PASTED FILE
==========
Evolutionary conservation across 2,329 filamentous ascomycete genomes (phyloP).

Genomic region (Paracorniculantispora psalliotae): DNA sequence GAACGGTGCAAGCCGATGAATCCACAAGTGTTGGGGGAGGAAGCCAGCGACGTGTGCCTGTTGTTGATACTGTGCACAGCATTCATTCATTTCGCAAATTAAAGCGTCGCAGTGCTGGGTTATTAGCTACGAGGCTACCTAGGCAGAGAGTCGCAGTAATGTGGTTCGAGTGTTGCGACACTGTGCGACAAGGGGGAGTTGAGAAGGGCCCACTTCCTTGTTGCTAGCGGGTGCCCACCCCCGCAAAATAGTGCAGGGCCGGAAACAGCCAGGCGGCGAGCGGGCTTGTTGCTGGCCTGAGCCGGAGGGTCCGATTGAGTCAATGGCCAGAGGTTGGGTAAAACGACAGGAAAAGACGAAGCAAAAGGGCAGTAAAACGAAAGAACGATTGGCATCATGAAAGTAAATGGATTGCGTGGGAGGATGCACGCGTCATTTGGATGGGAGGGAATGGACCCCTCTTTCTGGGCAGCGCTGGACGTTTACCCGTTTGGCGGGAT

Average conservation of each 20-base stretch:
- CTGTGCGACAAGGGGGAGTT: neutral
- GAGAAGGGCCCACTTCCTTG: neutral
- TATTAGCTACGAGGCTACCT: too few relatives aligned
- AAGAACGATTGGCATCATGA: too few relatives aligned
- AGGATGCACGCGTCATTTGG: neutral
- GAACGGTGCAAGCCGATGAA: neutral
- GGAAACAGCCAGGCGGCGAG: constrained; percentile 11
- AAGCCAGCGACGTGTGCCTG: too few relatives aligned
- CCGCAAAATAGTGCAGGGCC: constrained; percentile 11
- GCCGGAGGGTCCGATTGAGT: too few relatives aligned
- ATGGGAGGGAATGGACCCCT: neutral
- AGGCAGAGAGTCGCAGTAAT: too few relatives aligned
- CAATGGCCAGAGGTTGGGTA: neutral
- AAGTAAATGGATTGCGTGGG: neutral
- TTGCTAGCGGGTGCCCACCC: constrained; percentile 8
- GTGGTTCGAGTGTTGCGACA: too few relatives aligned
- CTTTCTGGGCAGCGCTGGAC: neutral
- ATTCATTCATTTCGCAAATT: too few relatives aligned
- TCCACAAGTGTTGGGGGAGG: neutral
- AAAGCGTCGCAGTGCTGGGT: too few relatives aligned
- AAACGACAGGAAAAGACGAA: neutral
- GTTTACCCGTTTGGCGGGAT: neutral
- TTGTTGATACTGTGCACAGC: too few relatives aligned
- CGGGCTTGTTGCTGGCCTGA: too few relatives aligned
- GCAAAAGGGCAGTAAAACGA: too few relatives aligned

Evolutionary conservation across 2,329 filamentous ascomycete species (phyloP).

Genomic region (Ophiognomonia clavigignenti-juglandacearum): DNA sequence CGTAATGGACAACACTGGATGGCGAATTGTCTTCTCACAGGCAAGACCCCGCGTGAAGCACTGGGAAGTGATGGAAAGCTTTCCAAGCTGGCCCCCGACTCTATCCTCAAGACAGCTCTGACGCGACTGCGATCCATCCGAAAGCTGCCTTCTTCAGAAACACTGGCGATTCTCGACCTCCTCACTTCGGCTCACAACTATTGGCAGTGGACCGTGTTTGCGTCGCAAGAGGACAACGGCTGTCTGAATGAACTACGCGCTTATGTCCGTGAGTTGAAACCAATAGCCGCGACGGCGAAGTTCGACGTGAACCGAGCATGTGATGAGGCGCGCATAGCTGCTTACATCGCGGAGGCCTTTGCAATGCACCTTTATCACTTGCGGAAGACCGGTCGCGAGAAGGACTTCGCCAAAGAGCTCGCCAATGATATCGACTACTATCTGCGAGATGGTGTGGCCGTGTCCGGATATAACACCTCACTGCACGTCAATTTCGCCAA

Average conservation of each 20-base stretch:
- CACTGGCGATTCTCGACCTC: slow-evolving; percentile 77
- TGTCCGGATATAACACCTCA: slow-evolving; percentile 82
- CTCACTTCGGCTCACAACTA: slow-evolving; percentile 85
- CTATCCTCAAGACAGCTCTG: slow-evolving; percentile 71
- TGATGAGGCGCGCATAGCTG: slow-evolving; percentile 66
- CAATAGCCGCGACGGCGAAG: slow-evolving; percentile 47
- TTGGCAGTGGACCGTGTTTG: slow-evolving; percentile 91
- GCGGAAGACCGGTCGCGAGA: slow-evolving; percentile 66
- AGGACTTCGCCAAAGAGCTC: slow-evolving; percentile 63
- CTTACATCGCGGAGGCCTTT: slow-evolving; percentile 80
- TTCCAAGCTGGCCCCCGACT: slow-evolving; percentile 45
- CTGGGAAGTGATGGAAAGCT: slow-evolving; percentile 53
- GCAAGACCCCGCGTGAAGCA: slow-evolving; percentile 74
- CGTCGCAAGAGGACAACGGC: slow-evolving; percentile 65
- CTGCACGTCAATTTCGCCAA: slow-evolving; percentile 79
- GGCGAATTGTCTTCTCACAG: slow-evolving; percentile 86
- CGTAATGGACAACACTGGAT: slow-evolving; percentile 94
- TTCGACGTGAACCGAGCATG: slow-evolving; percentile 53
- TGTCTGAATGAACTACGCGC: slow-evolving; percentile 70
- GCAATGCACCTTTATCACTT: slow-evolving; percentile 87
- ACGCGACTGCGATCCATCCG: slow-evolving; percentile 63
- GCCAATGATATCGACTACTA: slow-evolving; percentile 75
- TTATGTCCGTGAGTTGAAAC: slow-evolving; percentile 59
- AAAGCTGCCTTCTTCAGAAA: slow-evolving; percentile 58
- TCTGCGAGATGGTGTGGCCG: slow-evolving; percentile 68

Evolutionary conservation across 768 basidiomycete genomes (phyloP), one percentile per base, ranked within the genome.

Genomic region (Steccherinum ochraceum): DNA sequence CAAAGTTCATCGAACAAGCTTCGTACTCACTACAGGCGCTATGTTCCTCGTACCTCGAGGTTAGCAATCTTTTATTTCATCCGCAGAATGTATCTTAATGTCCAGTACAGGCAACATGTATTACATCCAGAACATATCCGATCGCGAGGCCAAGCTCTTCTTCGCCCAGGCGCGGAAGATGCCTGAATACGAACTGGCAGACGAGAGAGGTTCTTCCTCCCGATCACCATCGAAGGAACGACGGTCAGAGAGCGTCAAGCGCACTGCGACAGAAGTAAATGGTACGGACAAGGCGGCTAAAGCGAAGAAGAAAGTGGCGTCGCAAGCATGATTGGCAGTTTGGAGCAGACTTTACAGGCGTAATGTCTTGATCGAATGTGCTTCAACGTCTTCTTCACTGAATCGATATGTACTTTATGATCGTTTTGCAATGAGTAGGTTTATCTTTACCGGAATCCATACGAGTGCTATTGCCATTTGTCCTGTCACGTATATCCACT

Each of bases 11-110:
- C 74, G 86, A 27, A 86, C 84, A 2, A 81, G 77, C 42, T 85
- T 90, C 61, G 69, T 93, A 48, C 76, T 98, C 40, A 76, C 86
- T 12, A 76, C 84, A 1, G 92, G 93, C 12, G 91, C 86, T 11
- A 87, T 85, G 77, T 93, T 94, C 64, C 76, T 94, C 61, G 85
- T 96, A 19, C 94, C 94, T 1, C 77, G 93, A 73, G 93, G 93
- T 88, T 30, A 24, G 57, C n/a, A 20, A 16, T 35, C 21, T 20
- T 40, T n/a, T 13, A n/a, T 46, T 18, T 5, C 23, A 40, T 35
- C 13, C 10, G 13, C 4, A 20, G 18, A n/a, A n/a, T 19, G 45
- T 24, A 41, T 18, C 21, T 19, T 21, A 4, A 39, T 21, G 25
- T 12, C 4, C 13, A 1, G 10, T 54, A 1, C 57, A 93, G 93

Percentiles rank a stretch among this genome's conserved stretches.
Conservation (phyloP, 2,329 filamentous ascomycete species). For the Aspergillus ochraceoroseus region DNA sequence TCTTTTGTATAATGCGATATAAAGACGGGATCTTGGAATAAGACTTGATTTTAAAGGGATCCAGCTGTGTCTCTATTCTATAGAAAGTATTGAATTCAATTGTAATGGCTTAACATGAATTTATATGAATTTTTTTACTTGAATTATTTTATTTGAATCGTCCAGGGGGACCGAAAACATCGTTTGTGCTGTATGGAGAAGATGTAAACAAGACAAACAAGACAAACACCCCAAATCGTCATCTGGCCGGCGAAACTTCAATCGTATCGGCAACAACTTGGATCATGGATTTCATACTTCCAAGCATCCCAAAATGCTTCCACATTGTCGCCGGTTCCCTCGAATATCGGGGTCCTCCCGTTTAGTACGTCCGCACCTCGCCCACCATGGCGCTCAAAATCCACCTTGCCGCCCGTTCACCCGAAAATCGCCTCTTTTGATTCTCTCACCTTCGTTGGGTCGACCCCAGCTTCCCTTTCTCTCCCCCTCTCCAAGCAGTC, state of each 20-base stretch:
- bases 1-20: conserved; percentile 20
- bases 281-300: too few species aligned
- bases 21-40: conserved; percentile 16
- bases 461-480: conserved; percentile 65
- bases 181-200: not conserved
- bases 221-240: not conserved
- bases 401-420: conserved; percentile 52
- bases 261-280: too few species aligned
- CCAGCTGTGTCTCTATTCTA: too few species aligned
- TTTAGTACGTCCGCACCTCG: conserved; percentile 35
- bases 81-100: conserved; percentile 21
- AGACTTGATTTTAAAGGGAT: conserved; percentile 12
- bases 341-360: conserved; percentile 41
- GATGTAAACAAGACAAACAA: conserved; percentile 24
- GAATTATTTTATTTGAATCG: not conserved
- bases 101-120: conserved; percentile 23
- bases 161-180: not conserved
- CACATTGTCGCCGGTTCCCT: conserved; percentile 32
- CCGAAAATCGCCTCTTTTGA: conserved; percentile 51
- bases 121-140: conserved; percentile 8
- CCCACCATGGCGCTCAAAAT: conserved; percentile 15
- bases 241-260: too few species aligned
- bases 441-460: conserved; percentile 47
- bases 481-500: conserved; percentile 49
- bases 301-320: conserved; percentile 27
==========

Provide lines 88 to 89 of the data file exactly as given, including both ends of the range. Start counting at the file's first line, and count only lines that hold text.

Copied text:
- bases 161-180: not conserved
- CACATTGTCGCCGGTTCCCT: conserved; percentile 32